Composer from the short story "A Death in the Desert," by Willa Cather, first published in Scribner's in January 1903. He's not actually in the story, but his brother, Windermere, who's a dead ringer for him, is. Windermere comes to Cheyenne, and ends up visiting singer Katharine Gaylord, who was a pupil of Adriance.
"How fond people have always been of Adriance! Now tell me the latest news of him. I haven't heard, except through the press, for a year or more. He was in Algiers then, in the valley of the Chelif, riding horseback night and day in an Arabian costume, and in his usual enthusiastic fashion he had quite made up his mind to adopt the Mahometan faith and become as nearly an Arab as possible. How many countries and faiths has he adopted, I wonder? Probably he was playing Arab to himself all the time. I remember he was a sixteenth-century duke in Florence once for weeks together."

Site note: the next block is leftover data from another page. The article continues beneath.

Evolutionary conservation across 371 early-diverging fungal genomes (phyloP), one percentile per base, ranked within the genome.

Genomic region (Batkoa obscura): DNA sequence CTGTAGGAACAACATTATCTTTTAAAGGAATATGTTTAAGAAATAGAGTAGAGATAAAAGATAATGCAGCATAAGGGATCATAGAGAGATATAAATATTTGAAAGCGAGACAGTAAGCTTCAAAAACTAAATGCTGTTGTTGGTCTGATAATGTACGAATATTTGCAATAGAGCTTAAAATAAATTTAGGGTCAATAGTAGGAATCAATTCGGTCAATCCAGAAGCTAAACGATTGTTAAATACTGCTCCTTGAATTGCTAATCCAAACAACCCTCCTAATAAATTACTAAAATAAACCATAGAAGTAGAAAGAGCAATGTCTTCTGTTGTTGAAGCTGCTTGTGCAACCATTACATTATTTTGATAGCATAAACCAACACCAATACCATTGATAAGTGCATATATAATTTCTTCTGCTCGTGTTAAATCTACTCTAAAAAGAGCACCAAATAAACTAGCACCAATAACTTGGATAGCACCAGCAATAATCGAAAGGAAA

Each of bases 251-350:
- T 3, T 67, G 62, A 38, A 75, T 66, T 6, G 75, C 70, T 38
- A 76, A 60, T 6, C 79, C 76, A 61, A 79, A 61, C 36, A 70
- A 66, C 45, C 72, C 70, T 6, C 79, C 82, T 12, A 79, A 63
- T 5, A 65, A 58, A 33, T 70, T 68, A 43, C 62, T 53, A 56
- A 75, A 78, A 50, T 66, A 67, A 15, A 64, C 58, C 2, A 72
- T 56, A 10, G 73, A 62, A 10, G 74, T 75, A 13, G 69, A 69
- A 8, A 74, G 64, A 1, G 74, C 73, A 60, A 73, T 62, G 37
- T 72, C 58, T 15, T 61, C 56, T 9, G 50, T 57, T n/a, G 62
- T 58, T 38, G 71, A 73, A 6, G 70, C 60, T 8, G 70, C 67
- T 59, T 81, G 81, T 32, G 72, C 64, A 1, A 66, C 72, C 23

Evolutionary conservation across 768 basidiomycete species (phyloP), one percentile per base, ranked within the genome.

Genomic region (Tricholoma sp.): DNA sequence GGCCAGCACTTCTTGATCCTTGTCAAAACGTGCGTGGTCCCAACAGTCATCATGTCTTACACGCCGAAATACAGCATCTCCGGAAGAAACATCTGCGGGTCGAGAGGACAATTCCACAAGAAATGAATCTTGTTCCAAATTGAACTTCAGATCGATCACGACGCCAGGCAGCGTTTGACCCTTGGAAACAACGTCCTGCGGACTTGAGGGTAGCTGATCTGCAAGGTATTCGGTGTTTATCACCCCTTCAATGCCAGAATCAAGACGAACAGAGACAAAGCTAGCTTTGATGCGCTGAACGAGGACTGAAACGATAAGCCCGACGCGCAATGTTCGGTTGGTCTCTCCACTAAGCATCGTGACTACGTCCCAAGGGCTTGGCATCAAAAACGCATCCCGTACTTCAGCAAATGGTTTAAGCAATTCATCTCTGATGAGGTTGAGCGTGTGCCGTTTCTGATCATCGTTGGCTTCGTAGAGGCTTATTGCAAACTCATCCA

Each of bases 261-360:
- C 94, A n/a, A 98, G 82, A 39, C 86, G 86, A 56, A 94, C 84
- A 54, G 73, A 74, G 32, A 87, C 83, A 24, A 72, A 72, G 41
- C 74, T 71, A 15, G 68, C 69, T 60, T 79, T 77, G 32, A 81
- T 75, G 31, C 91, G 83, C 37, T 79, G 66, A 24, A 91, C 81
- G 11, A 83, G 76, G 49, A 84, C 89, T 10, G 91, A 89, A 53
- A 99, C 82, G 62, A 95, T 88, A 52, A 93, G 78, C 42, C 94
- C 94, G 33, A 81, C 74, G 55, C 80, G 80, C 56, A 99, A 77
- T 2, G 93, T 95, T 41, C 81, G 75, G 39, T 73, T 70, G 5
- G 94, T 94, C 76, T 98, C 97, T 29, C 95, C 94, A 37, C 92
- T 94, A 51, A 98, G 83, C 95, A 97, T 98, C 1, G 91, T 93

"Oh, that's Adriance," chuckled Windermere. "He is himself barely long enough to write checks and be measured for his clothes. I didn't hear from him while he was an Arab; I missed that."
"Well, he had a piano carted out into the desert somehow, and was living in a tent beside a dried water-course grown up with dwarf oleanders. He was writing an Algerian suite for the piano then; it must be in the publisher's hands by this time. I have been too ill to answer his letter, and have lost touch with him."
Windermere drew a letter from his pocket. "This came about a month ago. It's chiefly about his new opera which is to be brought out in London next winter. Read it at your leisure."